It’s funny how Scott and I immediately fall in to our roles in these situations, Scott is always the one to hold the baby down as such. I am so soft and too squeamish to do that myself. I am so grateful he takes this role, he is the calm cucumber who listens whereas I immediately panic and worry. He rationalises and listens and waits. 

The ‘fear face’ when a doctor approached

Each time a doctor came near Emeline, she began to panic. The poking and proding had taken its toll and became too much and she cried whenever they came near. That said, and realising it was tonsillitis we were armed with antibiotics and a care plan and sent home. We were able to go back if we weren’t happen or if things weren’t as we are expected. We arrived home, went upstairs and I got changed for bed ready to feed Emeline and Scott started to change her, then he said: 

Call an ambulance, she can’t breath”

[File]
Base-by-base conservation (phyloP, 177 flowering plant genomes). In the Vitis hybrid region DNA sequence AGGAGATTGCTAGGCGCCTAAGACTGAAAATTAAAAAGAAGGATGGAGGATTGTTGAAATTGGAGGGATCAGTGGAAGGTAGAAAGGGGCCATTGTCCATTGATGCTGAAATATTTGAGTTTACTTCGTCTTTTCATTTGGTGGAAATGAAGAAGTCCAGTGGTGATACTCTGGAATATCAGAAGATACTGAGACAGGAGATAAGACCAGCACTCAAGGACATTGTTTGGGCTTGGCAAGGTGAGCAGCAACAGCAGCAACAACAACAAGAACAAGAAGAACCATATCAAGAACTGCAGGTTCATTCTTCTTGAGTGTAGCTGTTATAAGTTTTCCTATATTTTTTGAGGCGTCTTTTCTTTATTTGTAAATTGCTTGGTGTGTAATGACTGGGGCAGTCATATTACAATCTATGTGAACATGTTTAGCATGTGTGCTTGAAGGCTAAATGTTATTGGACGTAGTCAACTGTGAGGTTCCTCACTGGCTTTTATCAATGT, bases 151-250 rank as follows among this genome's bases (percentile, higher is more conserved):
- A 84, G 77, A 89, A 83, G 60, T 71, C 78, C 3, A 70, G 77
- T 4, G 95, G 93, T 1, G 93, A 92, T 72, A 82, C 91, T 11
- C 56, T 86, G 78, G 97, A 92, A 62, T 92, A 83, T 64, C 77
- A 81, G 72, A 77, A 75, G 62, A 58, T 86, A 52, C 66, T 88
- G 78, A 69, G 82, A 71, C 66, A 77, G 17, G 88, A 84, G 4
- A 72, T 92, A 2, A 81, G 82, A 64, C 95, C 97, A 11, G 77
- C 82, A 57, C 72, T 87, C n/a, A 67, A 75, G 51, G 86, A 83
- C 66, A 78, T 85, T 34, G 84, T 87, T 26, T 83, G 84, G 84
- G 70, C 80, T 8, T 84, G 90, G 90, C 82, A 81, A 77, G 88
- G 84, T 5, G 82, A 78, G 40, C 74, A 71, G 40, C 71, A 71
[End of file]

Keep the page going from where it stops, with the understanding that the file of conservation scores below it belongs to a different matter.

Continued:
I panicked as I heard those words and rushed to see them. Emeline was white, blue around the mouth and blotchy faced. It looked like an allergic reaction but she couldn’t catch her breath. I dialed 999 and gave all the information, the ambulance was here within minutes, there was no wait at all. The response was fantastic. Emeline then threw up a load of green pus that had gathered at the back of her throat and cleared and she caught her breath before the ambulance arrived, they were obviously concerned for her seeing the state she was in. They took observations again although they struggled to monitor her breathing as she was in such a state. Her blood sugars were incredibly low but her temperature was normal. They observed her for a while and Scott was sent off to get some non sugar free calpol. Once her sugars were up and she was calmer, they were happy to leave us home on the conditions we monitored her temperature and checked her throughout the night, using our sensor mat and baby monitor. They stayed with us until we were all completely happy. The most amazing service.